Facebook Is/Is Not Making Us Lonely Debate

When reading the “Is Facebook Making Us Lonely?” article by Stephen Marche, it really took me back to what we discussed in class this past Thursday on whether Facebook and social media overall is making us lonely. It is very interesting because Marche brought up some excellent points why we are becoming more lonely, and it’s difficult to disagree with him on a lot of his points simply because of the experiences I’ve been through personally. Marche repeatedly emphasizes that social media nowadays have made us lonelier than ever because we are not communicating face-to-face as often anymore compared to, say, 10 years ago. He uses all of these studies explaining all these answers about loneliness and whatnot and a lot of it fits the bill. Despite social media making everyone more lonely, the popular people are the ones that will benefit the most because they have the most contacts, whereas lonelier people will turn to social media to try and stay out of boredom. This takes me back to what my life was like a lot of times last academic year when I was still in a dorm, because my roommate, who was part of a frat, would often to go his frat house just because, and I remember checking social media the most when he was gone because I didn’t know anybody else on my floor and everyone else I knew were scattered across campus, or even off-campus. I would periodically contact people to see if they wanted to do something and sometimes it worked out, and sometimes it didn’t. But the problem was that I didn’t have a slew of contacts at my disposal if I wanted to do something, compared to other people who always had a different contact no matter the circumstance. What Marche said in his article, however, is very interesting because it connects to things that have happened to me personally.

The second article, “Facebook Isn’t Making Us Lonely,” by Eric Klinenberg didn’t strike me as much because his article is basically about him denying Marche’s claims and not giving Marche any counter-evidence to why Marche is wrong. Klinenberg’s argument just did not make sense to me because yes, while we are all becoming increasingly connected,the problem is that social media is making us more isolated, something Marche pointed out frequently. Like I mentioned in the first paragraph, the people who have more interpersonal friends are the only who benefit the most anyways because they are going to have more contacts than less-popular people. It really doesn’t matter what kind of social media platform we use because when we do use one, say, Facebook, we want to feel connected with one another which is why we post our own status, like a post, comment, or share something. We expect interaction of some sort because we want to feel attached with one another because that is what human nature is. Same thing for Snapchat, whether we post stuff on our stories or send a snap to somebody. The willingness to feel connected is what drives human behavior, so for example, if we send a snap to somebody and it either takes forever for them to respond or simply opens it and doesn’t snap back, it makes some people go a little crazy because they temporarily lost that connection, which makes us feel a little more lonely before we sent the snap.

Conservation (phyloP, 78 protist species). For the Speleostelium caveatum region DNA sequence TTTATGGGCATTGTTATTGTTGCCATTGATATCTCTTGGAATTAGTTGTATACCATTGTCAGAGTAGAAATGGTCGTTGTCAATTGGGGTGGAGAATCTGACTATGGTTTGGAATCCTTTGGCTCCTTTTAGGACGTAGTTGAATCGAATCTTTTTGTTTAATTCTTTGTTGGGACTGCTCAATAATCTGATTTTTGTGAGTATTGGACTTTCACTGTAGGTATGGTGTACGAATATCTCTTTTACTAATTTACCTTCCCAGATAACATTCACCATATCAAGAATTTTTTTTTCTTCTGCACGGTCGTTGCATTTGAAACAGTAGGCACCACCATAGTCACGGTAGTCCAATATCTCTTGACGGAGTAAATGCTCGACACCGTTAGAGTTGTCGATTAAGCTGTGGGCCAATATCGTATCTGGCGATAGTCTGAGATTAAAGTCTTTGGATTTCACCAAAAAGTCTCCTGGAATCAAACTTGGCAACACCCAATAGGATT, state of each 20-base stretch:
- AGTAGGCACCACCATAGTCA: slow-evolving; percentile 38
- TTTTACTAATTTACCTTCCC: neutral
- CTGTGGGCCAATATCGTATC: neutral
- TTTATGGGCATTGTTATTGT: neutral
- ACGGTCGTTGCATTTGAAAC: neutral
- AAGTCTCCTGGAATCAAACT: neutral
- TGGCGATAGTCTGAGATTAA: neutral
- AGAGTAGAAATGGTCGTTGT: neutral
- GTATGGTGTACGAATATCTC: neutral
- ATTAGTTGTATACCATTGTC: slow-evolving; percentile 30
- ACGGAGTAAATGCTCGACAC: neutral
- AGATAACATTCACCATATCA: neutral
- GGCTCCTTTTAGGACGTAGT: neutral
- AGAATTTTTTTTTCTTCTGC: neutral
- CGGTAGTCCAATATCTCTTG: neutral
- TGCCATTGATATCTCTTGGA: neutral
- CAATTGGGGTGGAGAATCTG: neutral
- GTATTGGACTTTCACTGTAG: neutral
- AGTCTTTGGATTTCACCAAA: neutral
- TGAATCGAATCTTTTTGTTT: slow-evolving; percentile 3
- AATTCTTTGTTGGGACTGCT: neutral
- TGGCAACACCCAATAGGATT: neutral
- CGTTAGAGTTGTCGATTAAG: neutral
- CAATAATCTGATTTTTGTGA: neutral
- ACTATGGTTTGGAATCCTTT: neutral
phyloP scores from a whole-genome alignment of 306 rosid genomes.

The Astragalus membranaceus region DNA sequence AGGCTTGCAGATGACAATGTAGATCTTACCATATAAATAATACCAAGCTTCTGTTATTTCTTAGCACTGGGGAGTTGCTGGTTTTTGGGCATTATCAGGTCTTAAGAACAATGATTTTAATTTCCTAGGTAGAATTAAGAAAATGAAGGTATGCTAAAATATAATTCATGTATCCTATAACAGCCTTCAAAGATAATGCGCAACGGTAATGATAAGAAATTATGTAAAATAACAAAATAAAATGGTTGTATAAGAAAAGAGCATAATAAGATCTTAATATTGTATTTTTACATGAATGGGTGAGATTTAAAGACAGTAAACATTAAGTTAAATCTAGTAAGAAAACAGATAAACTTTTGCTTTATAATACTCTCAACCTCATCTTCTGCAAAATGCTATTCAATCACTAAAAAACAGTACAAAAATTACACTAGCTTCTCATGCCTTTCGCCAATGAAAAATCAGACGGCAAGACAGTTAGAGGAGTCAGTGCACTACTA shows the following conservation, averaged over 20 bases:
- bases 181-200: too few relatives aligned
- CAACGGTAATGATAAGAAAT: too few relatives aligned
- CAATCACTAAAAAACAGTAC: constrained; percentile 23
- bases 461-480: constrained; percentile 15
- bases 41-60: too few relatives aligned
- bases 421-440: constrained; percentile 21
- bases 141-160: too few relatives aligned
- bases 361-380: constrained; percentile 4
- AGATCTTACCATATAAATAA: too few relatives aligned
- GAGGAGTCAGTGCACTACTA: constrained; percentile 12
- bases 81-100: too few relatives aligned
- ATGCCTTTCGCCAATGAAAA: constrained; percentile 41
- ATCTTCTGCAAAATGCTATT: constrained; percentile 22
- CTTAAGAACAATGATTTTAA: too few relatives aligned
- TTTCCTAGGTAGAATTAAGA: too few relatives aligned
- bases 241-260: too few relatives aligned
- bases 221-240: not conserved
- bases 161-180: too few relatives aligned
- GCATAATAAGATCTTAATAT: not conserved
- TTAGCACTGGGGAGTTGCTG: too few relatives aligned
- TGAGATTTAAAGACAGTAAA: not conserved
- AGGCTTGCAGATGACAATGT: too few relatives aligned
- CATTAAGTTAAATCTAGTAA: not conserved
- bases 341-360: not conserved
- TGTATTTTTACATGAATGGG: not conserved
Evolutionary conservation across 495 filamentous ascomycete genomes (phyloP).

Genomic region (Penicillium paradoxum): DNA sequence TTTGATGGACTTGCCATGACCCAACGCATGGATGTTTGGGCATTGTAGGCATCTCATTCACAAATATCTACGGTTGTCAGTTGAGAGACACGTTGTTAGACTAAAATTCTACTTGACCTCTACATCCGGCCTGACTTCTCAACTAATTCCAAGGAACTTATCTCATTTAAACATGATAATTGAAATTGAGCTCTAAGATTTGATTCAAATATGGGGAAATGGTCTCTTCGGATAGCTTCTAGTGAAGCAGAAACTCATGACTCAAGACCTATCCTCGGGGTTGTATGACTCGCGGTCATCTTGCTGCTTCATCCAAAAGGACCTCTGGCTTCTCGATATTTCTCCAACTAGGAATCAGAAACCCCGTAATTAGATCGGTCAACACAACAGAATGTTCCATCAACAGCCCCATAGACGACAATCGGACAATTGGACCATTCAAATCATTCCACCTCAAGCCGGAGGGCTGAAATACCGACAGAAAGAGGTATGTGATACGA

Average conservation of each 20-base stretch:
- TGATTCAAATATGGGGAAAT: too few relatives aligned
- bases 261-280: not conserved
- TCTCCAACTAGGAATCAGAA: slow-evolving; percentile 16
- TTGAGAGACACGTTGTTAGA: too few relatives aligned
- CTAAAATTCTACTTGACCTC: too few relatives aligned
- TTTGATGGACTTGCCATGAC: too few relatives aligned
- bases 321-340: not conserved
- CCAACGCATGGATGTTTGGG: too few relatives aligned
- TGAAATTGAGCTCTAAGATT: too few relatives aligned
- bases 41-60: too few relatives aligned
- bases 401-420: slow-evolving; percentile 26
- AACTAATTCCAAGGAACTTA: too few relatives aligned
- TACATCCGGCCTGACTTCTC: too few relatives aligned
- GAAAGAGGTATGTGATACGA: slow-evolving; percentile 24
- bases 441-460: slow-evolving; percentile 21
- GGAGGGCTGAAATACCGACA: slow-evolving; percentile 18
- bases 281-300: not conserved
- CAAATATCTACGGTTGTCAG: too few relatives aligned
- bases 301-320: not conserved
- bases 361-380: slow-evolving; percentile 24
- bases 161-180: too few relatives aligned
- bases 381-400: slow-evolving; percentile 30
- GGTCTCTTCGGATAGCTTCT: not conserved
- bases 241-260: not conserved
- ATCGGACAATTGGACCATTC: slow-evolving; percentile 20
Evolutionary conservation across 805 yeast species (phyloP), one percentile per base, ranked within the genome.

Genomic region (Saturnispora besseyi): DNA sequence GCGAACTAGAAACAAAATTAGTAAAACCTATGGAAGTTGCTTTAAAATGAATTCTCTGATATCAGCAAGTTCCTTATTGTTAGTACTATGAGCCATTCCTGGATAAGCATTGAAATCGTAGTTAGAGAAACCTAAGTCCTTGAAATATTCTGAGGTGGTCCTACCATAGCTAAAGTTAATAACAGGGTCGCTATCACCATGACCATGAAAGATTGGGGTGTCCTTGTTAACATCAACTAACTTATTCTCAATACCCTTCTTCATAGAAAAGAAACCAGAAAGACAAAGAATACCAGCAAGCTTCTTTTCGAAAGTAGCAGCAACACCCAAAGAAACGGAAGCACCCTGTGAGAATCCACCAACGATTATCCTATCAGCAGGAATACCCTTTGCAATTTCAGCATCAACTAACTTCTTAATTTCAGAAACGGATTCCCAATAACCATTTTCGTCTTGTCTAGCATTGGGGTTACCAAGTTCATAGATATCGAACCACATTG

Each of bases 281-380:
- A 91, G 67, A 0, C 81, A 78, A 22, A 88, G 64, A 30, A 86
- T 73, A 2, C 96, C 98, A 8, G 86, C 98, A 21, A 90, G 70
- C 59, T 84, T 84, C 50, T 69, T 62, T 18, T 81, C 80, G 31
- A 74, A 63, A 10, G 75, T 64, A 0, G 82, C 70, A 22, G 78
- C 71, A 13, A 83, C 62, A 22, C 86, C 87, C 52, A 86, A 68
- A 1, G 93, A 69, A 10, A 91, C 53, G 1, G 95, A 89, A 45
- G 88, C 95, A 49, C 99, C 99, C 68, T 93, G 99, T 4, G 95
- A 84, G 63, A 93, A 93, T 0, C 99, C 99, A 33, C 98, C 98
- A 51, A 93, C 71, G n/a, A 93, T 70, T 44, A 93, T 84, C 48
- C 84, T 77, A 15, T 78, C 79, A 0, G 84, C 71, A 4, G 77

So if I had one choice to decide whether social media is or isn’t making us more lonely, and not both, I’d say that social media is making us feel more lonely. While I do feel it’s a mix of both, I feel that someone who is less popular with a social media account is going to feel less lonely than someone who is less popular without a social media account simply because social media is a major component of how society is currently shaped.

“Future of Reputation” Response Questions

1) Will we enslave ourselves by making it impossible to escape from the shackles of our past and from the stain of gossip and false rumors?

I think it completely depends on our actions whenever we are in public. As long as we’re smart about things around us that people would presumably ignore or forget about, we should be okay. Should the lady have cleaned up the mess her dog left on a public train? Absolutely because that is just flat out disgusting and irresponsible. Was it necessary for the person to post that? Probably not, but in today’s day and age, people should realize that some people will post something about you without hesitation if they think it’s funny or frustrating, especially in public.

2)  How much information should we know about each other?

When you have a social media account of some sort, you are taking the risk of others communicating information about you that you probably don’t want them to know. Personally, I have a Twitter, Facebook, Snapchat, and Instagram account. I know I’m taking that risk of others spreading gossip and other things about me, but I also use those platforms for specific reasons. I post on Twitter the most but it’s usually about sports anyways. I don’t post my life away on any of those social media platforms, therefore a lot of people aren’t going to know as much about me compared to others who would prefer posting a lot of things about themselves.